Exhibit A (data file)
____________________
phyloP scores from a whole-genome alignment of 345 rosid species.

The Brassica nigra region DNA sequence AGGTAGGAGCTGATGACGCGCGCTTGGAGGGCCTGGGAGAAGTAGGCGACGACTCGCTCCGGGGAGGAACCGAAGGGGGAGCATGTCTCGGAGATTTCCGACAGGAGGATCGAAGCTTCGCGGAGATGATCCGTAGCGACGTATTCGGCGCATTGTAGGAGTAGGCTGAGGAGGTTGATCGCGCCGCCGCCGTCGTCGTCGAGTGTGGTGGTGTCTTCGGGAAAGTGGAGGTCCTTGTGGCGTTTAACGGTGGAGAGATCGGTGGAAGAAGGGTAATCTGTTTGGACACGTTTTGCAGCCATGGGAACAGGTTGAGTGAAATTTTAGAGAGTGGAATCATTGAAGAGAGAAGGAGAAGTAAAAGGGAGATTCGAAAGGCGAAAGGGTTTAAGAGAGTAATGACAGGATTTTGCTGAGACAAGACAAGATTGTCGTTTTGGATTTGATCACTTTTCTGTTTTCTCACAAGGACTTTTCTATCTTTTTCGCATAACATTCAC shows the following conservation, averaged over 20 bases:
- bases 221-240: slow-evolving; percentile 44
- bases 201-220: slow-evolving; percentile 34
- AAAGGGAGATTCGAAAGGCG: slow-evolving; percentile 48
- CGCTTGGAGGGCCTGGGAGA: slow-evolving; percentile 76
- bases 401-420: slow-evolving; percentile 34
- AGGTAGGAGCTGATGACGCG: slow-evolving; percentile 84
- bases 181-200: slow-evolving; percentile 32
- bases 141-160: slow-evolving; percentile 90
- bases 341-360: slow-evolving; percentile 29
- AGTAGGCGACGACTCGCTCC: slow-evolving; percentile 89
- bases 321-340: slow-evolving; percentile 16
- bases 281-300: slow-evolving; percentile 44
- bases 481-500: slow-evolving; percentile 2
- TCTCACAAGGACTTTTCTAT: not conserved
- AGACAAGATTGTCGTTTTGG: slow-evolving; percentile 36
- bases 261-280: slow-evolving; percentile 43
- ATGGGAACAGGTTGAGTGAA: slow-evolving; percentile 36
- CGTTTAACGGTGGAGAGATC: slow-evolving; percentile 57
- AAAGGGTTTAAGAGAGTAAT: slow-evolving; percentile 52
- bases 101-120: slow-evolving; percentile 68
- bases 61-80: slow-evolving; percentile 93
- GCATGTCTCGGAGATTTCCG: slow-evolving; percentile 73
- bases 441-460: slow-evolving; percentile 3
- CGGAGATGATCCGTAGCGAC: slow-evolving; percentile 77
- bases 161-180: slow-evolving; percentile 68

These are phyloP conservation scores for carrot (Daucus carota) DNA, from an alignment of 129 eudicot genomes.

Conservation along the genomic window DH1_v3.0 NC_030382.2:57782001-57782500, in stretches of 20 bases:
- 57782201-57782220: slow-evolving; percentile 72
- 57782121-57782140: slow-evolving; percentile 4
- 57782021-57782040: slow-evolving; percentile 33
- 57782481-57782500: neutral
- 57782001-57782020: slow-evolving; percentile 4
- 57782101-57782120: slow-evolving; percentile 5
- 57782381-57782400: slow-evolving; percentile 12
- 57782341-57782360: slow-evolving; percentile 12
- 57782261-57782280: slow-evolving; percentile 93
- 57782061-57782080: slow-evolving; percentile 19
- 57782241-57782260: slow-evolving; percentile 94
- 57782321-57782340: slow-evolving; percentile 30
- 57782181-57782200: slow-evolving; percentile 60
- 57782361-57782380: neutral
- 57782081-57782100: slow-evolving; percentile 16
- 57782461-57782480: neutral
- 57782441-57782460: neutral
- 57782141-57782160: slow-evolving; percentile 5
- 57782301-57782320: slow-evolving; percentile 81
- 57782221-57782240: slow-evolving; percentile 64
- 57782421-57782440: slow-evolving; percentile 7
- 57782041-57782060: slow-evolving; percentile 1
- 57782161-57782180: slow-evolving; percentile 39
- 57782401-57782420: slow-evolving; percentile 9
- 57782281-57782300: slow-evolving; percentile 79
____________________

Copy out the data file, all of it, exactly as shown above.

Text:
phyloP scores from a whole-genome alignment of 345 rosid species.

The Brassica nigra region DNA sequence AGGTAGGAGCTGATGACGCGCGCTTGGAGGGCCTGGGAGAAGTAGGCGACGACTCGCTCCGGGGAGGAACCGAAGGGGGAGCATGTCTCGGAGATTTCCGACAGGAGGATCGAAGCTTCGCGGAGATGATCCGTAGCGACGTATTCGGCGCATTGTAGGAGTAGGCTGAGGAGGTTGATCGCGCCGCCGCCGTCGTCGTCGAGTGTGGTGGTGTCTTCGGGAAAGTGGAGGTCCTTGTGGCGTTTAACGGTGGAGAGATCGGTGGAAGAAGGGTAATCTGTTTGGACACGTTTTGCAGCCATGGGAACAGGTTGAGTGAAATTTTAGAGAGTGGAATCATTGAAGAGAGAAGGAGAAGTAAAAGGGAGATTCGAAAGGCGAAAGGGTTTAAGAGAGTAATGACAGGATTTTGCTGAGACAAGACAAGATTGTCGTTTTGGATTTGATCACTTTTCTGTTTTCTCACAAGGACTTTTCTATCTTTTTCGCATAACATTCAC shows the following conservation, averaged over 20 bases:
- bases 221-240: slow-evolving; percentile 44
- bases 201-220: slow-evolving; percentile 34
- AAAGGGAGATTCGAAAGGCG: slow-evolving; percentile 48
- CGCTTGGAGGGCCTGGGAGA: slow-evolving; percentile 76
- bases 401-420: slow-evolving; percentile 34
- AGGTAGGAGCTGATGACGCG: slow-evolving; percentile 84
- bases 181-200: slow-evolving; percentile 32
- bases 141-160: slow-evolving; percentile 90
- bases 341-360: slow-evolving; percentile 29
- AGTAGGCGACGACTCGCTCC: slow-evolving; percentile 89
- bases 321-340: slow-evolving; percentile 16
- bases 281-300: slow-evolving; percentile 44
- bases 481-500: slow-evolving; percentile 2
- TCTCACAAGGACTTTTCTAT: not conserved
- AGACAAGATTGTCGTTTTGG: slow-evolving; percentile 36
- bases 261-280: slow-evolving; percentile 43
- ATGGGAACAGGTTGAGTGAA: slow-evolving; percentile 36
- CGTTTAACGGTGGAGAGATC: slow-evolving; percentile 57
- AAAGGGTTTAAGAGAGTAAT: slow-evolving; percentile 52
- bases 101-120: slow-evolving; percentile 68
- bases 61-80: slow-evolving; percentile 93
- GCATGTCTCGGAGATTTCCG: slow-evolving; percentile 73
- bases 441-460: slow-evolving; percentile 3
- CGGAGATGATCCGTAGCGAC: slow-evolving; percentile 77
- bases 161-180: slow-evolving; percentile 68

These are phyloP conservation scores for carrot (Daucus carota) DNA, from an alignment of 129 eudicot genomes.

Conservation along the genomic window DH1_v3.0 NC_030382.2:57782001-57782500, in stretches of 20 bases:
- 57782201-57782220: slow-evolving; percentile 72
- 57782121-57782140: slow-evolving; percentile 4
- 57782021-57782040: slow-evolving; percentile 33
- 57782481-57782500: neutral
- 57782001-57782020: slow-evolving; percentile 4
- 57782101-57782120: slow-evolving; percentile 5
- 57782381-57782400: slow-evolving; percentile 12
- 57782341-57782360: slow-evolving; percentile 12
- 57782261-57782280: slow-evolving; percentile 93
- 57782061-57782080: slow-evolving; percentile 19
- 57782241-57782260: slow-evolving; percentile 94
- 57782321-57782340: slow-evolving; percentile 30
- 57782181-57782200: slow-evolving; percentile 60
- 57782361-57782380: neutral
- 57782081-57782100: slow-evolving; percentile 16
- 57782461-57782480: neutral
- 57782441-57782460: neutral
- 57782141-57782160: slow-evolving; percentile 5
- 57782301-57782320: slow-evolving; percentile 81
- 57782221-57782240: slow-evolving; percentile 64
- 57782421-57782440: slow-evolving; percentile 7
- 57782041-57782060: slow-evolving; percentile 1
- 57782161-57782180: slow-evolving; percentile 39
- 57782401-57782420: slow-evolving; percentile 9
- 57782281-57782300: slow-evolving; percentile 79